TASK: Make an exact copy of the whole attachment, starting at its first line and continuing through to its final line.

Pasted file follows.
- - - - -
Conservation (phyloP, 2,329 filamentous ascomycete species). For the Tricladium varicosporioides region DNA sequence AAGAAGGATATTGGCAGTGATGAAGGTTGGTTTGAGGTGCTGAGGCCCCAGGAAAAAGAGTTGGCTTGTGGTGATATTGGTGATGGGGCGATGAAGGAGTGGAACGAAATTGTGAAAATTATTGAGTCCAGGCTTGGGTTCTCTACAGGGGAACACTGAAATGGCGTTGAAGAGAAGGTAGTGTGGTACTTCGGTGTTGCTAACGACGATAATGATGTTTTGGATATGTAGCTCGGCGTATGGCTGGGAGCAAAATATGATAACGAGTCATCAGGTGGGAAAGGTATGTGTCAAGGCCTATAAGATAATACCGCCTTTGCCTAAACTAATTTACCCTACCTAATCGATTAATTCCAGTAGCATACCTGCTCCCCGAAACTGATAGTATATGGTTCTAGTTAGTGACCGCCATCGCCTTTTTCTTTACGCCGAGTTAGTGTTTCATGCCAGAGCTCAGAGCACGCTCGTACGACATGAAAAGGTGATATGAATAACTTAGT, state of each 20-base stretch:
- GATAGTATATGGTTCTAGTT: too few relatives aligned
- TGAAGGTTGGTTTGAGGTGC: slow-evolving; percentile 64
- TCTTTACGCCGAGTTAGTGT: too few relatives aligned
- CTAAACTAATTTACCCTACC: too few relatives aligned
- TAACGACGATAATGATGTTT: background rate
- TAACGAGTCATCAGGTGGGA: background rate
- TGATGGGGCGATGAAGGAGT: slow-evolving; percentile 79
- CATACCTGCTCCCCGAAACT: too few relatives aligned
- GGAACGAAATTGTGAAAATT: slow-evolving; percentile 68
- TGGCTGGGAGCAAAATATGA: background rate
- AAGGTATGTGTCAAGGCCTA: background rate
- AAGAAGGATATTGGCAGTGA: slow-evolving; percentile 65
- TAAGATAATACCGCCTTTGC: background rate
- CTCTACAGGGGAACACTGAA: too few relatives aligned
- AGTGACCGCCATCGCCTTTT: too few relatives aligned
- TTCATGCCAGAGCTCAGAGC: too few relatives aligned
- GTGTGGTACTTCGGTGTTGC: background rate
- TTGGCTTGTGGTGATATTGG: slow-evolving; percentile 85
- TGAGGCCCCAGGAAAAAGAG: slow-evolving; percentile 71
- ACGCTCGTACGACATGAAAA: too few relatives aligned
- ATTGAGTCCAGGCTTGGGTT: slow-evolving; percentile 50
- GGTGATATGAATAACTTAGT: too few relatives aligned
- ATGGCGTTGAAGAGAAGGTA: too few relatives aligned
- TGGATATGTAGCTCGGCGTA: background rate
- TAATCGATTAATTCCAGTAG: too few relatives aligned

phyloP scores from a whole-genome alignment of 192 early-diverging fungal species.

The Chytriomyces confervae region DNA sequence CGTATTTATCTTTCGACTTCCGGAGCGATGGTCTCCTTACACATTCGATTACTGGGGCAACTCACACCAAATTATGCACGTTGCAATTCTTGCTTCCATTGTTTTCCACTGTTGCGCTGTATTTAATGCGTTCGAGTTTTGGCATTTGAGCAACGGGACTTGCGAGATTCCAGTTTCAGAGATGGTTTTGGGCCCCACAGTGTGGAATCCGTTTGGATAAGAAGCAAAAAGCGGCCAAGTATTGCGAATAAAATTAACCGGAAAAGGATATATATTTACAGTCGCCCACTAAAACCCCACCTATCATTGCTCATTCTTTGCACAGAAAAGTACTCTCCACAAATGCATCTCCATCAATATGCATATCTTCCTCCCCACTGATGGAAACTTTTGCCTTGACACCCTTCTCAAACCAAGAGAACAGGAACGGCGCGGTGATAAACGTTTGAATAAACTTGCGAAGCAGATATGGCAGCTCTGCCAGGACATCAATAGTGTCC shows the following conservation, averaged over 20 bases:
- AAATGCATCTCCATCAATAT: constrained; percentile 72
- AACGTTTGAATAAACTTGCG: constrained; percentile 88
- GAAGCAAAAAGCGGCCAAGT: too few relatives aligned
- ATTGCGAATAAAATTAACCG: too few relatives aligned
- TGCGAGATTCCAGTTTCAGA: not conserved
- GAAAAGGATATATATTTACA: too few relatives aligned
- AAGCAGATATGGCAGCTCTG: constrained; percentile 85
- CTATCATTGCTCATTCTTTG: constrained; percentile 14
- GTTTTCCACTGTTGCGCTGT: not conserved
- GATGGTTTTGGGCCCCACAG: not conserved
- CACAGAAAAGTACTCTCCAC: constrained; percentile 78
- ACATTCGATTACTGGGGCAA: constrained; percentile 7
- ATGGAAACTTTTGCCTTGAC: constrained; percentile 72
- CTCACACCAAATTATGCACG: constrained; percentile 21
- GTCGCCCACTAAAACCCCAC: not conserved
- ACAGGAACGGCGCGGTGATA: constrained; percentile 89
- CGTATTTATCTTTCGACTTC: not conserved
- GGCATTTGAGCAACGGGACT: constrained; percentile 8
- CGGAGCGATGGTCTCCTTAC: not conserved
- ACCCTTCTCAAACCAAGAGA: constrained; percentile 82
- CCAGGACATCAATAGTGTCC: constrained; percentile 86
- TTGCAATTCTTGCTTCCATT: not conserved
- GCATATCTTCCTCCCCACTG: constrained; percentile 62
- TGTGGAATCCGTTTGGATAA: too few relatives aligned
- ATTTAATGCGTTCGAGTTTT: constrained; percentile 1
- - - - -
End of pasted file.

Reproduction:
Conservation (phyloP, 2,329 filamentous ascomycete species). For the Tricladium varicosporioides region DNA sequence AAGAAGGATATTGGCAGTGATGAAGGTTGGTTTGAGGTGCTGAGGCCCCAGGAAAAAGAGTTGGCTTGTGGTGATATTGGTGATGGGGCGATGAAGGAGTGGAACGAAATTGTGAAAATTATTGAGTCCAGGCTTGGGTTCTCTACAGGGGAACACTGAAATGGCGTTGAAGAGAAGGTAGTGTGGTACTTCGGTGTTGCTAACGACGATAATGATGTTTTGGATATGTAGCTCGGCGTATGGCTGGGAGCAAAATATGATAACGAGTCATCAGGTGGGAAAGGTATGTGTCAAGGCCTATAAGATAATACCGCCTTTGCCTAAACTAATTTACCCTACCTAATCGATTAATTCCAGTAGCATACCTGCTCCCCGAAACTGATAGTATATGGTTCTAGTTAGTGACCGCCATCGCCTTTTTCTTTACGCCGAGTTAGTGTTTCATGCCAGAGCTCAGAGCACGCTCGTACGACATGAAAAGGTGATATGAATAACTTAGT, state of each 20-base stretch:
- GATAGTATATGGTTCTAGTT: too few relatives aligned
- TGAAGGTTGGTTTGAGGTGC: slow-evolving; percentile 64
- TCTTTACGCCGAGTTAGTGT: too few relatives aligned
- CTAAACTAATTTACCCTACC: too few relatives aligned
- TAACGACGATAATGATGTTT: background rate
- TAACGAGTCATCAGGTGGGA: background rate
- TGATGGGGCGATGAAGGAGT: slow-evolving; percentile 79
- CATACCTGCTCCCCGAAACT: too few relatives aligned
- GGAACGAAATTGTGAAAATT: slow-evolving; percentile 68
- TGGCTGGGAGCAAAATATGA: background rate
- AAGGTATGTGTCAAGGCCTA: background rate
- AAGAAGGATATTGGCAGTGA: slow-evolving; percentile 65
- TAAGATAATACCGCCTTTGC: background rate
- CTCTACAGGGGAACACTGAA: too few relatives aligned
- AGTGACCGCCATCGCCTTTT: too few relatives aligned
- TTCATGCCAGAGCTCAGAGC: too few relatives aligned
- GTGTGGTACTTCGGTGTTGC: background rate
- TTGGCTTGTGGTGATATTGG: slow-evolving; percentile 85
- TGAGGCCCCAGGAAAAAGAG: slow-evolving; percentile 71
- ACGCTCGTACGACATGAAAA: too few relatives aligned
- ATTGAGTCCAGGCTTGGGTT: slow-evolving; percentile 50
- GGTGATATGAATAACTTAGT: too few relatives aligned
- ATGGCGTTGAAGAGAAGGTA: too few relatives aligned
- TGGATATGTAGCTCGGCGTA: background rate
- TAATCGATTAATTCCAGTAG: too few relatives aligned

phyloP scores from a whole-genome alignment of 192 early-diverging fungal species.

The Chytriomyces confervae region DNA sequence CGTATTTATCTTTCGACTTCCGGAGCGATGGTCTCCTTACACATTCGATTACTGGGGCAACTCACACCAAATTATGCACGTTGCAATTCTTGCTTCCATTGTTTTCCACTGTTGCGCTGTATTTAATGCGTTCGAGTTTTGGCATTTGAGCAACGGGACTTGCGAGATTCCAGTTTCAGAGATGGTTTTGGGCCCCACAGTGTGGAATCCGTTTGGATAAGAAGCAAAAAGCGGCCAAGTATTGCGAATAAAATTAACCGGAAAAGGATATATATTTACAGTCGCCCACTAAAACCCCACCTATCATTGCTCATTCTTTGCACAGAAAAGTACTCTCCACAAATGCATCTCCATCAATATGCATATCTTCCTCCCCACTGATGGAAACTTTTGCCTTGACACCCTTCTCAAACCAAGAGAACAGGAACGGCGCGGTGATAAACGTTTGAATAAACTTGCGAAGCAGATATGGCAGCTCTGCCAGGACATCAATAGTGTCC shows the following conservation, averaged over 20 bases:
- AAATGCATCTCCATCAATAT: constrained; percentile 72
- AACGTTTGAATAAACTTGCG: constrained; percentile 88
- GAAGCAAAAAGCGGCCAAGT: too few relatives aligned
- ATTGCGAATAAAATTAACCG: too few relatives aligned
- TGCGAGATTCCAGTTTCAGA: not conserved
- GAAAAGGATATATATTTACA: too few relatives aligned
- AAGCAGATATGGCAGCTCTG: constrained; percentile 85
- CTATCATTGCTCATTCTTTG: constrained; percentile 14
- GTTTTCCACTGTTGCGCTGT: not conserved
- GATGGTTTTGGGCCCCACAG: not conserved
- CACAGAAAAGTACTCTCCAC: constrained; percentile 78
- ACATTCGATTACTGGGGCAA: constrained; percentile 7
- ATGGAAACTTTTGCCTTGAC: constrained; percentile 72
- CTCACACCAAATTATGCACG: constrained; percentile 21
- GTCGCCCACTAAAACCCCAC: not conserved
- ACAGGAACGGCGCGGTGATA: constrained; percentile 89
- CGTATTTATCTTTCGACTTC: not conserved
- GGCATTTGAGCAACGGGACT: constrained; percentile 8
- CGGAGCGATGGTCTCCTTAC: not conserved
- ACCCTTCTCAAACCAAGAGA: constrained; percentile 82
- CCAGGACATCAATAGTGTCC: constrained; percentile 86
- TTGCAATTCTTGCTTCCATT: not conserved
- GCATATCTTCCTCCCCACTG: constrained; percentile 62
- TGTGGAATCCGTTTGGATAA: too few relatives aligned
- ATTTAATGCGTTCGAGTTTT: constrained; percentile 1